and an event is a full-day or longer activity like a birthday or anniversary.
Events are shown as banners across the calendar. The calendar provides
alarms to alert you to impending appointments, and you can set the warning
time to provide you enough time to get ready.
Outlook 97 can also print your appointment lists in various formats,
including some that fit in a planner/organizer. That's great when you travel
and don't want to drag along a laptop. Outlook's printed calendars look
good and are easy to read. However, they don't wrap text within a
cell on the monthly view.
The Tasks list is a computerized "to-do" list. You can check off a task
once it is done. If you don't accomplish a task, Outlook will remind you
at intervals until you tell it to stop. Past tasks are kept in an archive
for review at a later time. Having used several other PIM's versions of
task lists, I would rate Outlook 97's as one of the best.
One of the new features in Outlook 97 is a Journal. Unique in my experience,
the Journal lets you keep track of information that flows through your
computer. That means incoming and outgoing e-mail, documents sent or received,
and phone calls made through Outlook. A Journal tab appears on the Contact
list, so you can immediately see all communications you have had with a
contact. That feature could be very useful when you are on the phone with
a client. Once an item is listed in the journal, double clicking on it
will display that item.
Outlook 97's includes a very nice Contact list. The standard fields
are very well chosen, and you can add other custom fields that fit your
needs. The Contact list can be used as a mail-merge source for mailings,
and if you do that, the mail will be recorded in the Journal. And finally,
there are e-mail address fields on the form.
The only thing I miss is the ability to customize the Outlook 97 toolbars.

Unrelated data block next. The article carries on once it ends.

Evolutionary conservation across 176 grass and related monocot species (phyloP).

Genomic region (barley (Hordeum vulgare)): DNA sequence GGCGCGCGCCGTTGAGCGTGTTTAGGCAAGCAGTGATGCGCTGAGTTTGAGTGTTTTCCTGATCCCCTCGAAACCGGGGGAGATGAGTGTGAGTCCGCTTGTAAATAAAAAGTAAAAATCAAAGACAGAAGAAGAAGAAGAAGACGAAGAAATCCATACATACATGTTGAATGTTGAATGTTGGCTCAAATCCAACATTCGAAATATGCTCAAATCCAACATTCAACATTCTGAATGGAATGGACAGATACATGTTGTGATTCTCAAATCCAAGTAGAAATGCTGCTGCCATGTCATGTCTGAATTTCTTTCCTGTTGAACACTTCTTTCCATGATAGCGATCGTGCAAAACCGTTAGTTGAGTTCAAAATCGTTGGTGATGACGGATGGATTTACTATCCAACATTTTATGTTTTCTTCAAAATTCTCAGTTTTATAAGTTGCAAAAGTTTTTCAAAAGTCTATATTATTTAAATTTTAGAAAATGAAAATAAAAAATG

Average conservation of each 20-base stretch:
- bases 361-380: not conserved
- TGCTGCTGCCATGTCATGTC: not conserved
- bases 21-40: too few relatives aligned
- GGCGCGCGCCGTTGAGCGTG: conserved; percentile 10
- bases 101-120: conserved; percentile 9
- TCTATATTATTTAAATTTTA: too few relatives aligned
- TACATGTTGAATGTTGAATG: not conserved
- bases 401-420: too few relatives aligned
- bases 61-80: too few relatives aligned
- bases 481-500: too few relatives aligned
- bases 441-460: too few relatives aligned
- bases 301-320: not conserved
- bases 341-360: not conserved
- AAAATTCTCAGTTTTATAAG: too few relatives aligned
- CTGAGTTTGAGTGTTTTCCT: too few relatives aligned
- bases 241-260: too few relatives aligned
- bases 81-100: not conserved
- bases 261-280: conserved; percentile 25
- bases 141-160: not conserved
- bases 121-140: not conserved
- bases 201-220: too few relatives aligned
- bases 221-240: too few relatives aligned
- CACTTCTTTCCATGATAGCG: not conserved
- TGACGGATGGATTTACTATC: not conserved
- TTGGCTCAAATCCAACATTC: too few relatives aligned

The most annoying aspect of Outlook 97 is the long time it takes to load
and unload. If resources allow, you may want to consider placing
a shortcut to Outlook in the Startup Folder.
Access 97 New Wizards make it easier to create a database, with 20 predefined types available. Other improvements in Access 97 are query wizards, table analyzer wizards, "filter by form or selection," and improved form and report wizards. If you are already an Access database user or designer, you will appreciate these features.
suite. Most of its changes are improvements, although some seem to be changes to improve the logical location of a feature rather than improving the feature itself. Overall, though, it is a fairly well done upgrade. One does have to question, though, if all of these features are worth the price of storage and performance. Office 97 places a heavy load upon system resources, so I would strongly suggest having at least 16Mb of Ram and plenty of room on your hard drive. Office 97 Professional requires up to 191 MB of disk space, with 121 MB cited as typical. A CD-ROM is also required. For purchasing or upgrade information, check out the Microsoft web site at http://www.microsoft.com/office or check out one of the local software retailers or wholesale clubs.
Editor's Note: We hope you have enjoyed this complete
overview of Office 97 by Joe, N2NOU. If you have any additional information